After proving over the course of 70+ games that he was indeed a mere shell of his former self, even the veteran-friendly Mike Yeo was finally forced to take him out of the lineup.
It took a lot of ugliness to get there. The former two-time 50-goal scorer was a liability on both ends of the ice, anchored just about every line you could think to put him on, and only had a meager 12 goals and 27 points to show for it.
These comparisons haven't quieted down during Vanek's initial campaign in Minnesota. Vanek started off the season fairly cold, scoring just 1 goal and 11 points in his first 21 games. He's warmed up since then, but has been consistently criticized for his lack of shooting and absence of defensive value.
But at the end of the day, offense is why the Wild signed Vanek, and when you look at the bottom line with Vanek, you'll find that he's on track to finish second or third in points on the Wild. His current numbers put him on pace for 53.6 points which. Though it'll be the lowest full-season total for him since 09-10, 53 points is still a respectable total that shouldn't elicit too much panic.
Until you see that 53 is the precise number of points Dany Heatley scored in 11-12, his first season with the Wild.
While it may seem that those similarities between Heatley and Vanek are getting less and less superficial, I think that Wild fans still need not to worry about seeing such a drastic decline coming from Vanek.
But of course, just because it's rare doesn't mean that Vanek can't or won't show that same steep decline. Is there any aspect in Vanek's game that distinguishes himself from Heatley during his first year with the Wild?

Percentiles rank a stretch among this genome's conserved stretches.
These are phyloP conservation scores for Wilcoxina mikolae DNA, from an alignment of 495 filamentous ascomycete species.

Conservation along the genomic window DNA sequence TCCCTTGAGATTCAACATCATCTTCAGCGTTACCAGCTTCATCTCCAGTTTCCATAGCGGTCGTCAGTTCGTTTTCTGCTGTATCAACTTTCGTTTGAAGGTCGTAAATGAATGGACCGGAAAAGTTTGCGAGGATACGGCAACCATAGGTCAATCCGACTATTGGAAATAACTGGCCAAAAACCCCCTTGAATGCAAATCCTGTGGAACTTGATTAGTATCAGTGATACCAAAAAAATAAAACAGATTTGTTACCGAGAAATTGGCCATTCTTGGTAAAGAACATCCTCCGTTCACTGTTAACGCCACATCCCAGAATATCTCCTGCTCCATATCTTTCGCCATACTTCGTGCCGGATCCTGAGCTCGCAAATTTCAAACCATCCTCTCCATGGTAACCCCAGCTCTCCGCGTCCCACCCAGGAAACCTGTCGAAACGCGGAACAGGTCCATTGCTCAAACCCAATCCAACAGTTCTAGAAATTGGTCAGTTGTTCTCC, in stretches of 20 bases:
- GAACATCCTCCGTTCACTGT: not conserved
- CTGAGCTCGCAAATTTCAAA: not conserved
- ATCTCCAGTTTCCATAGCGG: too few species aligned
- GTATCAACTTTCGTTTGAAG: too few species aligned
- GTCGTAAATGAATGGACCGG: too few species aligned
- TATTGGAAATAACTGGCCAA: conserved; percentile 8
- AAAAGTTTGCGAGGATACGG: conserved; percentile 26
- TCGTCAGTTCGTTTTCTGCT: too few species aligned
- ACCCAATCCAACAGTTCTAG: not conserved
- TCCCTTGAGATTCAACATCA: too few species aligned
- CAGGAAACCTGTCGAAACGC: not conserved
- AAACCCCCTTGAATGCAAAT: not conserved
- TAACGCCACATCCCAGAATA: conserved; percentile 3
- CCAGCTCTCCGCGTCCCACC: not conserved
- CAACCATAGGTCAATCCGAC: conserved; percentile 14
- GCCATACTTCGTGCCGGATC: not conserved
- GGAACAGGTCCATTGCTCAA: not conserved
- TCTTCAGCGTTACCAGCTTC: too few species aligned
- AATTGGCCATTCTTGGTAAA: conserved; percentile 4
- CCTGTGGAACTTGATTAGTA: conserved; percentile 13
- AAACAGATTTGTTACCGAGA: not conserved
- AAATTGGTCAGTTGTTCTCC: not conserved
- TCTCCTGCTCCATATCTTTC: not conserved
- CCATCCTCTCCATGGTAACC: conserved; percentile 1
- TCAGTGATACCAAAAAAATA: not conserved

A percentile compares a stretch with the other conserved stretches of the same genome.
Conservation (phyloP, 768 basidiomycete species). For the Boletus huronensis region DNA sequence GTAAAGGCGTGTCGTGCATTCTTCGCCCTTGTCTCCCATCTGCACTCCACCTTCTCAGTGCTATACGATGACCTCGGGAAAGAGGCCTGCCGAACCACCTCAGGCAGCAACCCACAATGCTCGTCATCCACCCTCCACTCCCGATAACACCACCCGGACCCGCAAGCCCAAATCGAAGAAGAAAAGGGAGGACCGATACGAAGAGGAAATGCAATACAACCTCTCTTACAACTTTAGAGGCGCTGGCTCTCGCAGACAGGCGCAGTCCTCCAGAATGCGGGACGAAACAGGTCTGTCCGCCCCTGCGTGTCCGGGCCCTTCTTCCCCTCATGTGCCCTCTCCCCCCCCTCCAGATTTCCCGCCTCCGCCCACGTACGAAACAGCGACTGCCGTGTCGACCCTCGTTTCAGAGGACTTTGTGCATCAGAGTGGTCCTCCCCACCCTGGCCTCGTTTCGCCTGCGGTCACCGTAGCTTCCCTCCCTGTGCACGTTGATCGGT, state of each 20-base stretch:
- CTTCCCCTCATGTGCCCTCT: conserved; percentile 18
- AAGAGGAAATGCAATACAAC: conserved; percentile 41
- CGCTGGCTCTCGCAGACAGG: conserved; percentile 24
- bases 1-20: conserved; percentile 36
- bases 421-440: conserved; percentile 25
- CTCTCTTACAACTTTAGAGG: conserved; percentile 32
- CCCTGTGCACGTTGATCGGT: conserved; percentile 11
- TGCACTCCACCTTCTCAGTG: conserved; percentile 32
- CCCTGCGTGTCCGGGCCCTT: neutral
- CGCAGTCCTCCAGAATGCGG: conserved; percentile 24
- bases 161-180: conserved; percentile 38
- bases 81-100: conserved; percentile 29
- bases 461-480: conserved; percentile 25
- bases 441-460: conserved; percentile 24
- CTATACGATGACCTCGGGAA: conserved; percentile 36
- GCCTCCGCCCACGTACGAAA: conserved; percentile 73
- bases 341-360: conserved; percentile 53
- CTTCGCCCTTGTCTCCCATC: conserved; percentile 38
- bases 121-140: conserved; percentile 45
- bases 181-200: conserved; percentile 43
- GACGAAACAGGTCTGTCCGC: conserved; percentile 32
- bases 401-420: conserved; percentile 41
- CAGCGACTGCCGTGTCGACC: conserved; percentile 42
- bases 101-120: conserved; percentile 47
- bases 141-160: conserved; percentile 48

Well, yes. And that distinction happens to be his point production.
"Wait," you might be saying, "You literally just said that they were on pace for the same point total. And I'm not even using 'literally' when I really mean 'figuratively'. You actually said they were the same 6 paragraphs ago."
And you're right, both about your use of the word "literally" and that I indeed said that. But when we just use the raw point totals, we're missing a very crucial piece of the equation: ice time.
In 2011-12, Dany Heatley logged 1,717.9 minutes over 82 games (20:57 per game). Thomas Vanek is on pace to play 81 games this year, but his total minutes are on pace to be 1,317.6 minutes for the season. In other words, assuming Vanek keeps playing 16:16 a night, he would have to play an extra 24 games in order to catch up with Heatley's total minutes in 11-12. Those 400 minutes make a huge difference, making comparisons based on raw point totals silly.
To further put Vanek's point production in perspective, let's look at this find from HW writer Alec Schmidt:
(All stats are for all situations, per-minute)
Of course, there are reasons why Vanek's minutes are diminished. The first isn't his fault- the Wild are quite deep at wing, which has even shaved a minute per game off of Zach Parise's ice time.
But the second? He hasn't done enough as a two-way player to justify getting those top-line minutes. In previous seasons, Vanek has hovered between being an average to slightly below-average possession player. This year, Vanek has been a possession black hole, weighing down just about every player he skates with. Before signing with the Wild, his offense was able to heavily out-weigh his deficiencies. This year? It's probably breaking even, at best.
It's not unreasonable to be disappointed in Vanek this year. On the whole, I'm underwhelmed, too. And it's not unreasonable to think that Vanek will continue to show signs of decline in the next two seasons. He's 31, it's going to happen. But judging by the level Thomas Vanek is at now, and what Dany Heatley was able to accomplish at a similar point in his career, you need not fear the horrific decline Heatley saw in Minnesota.
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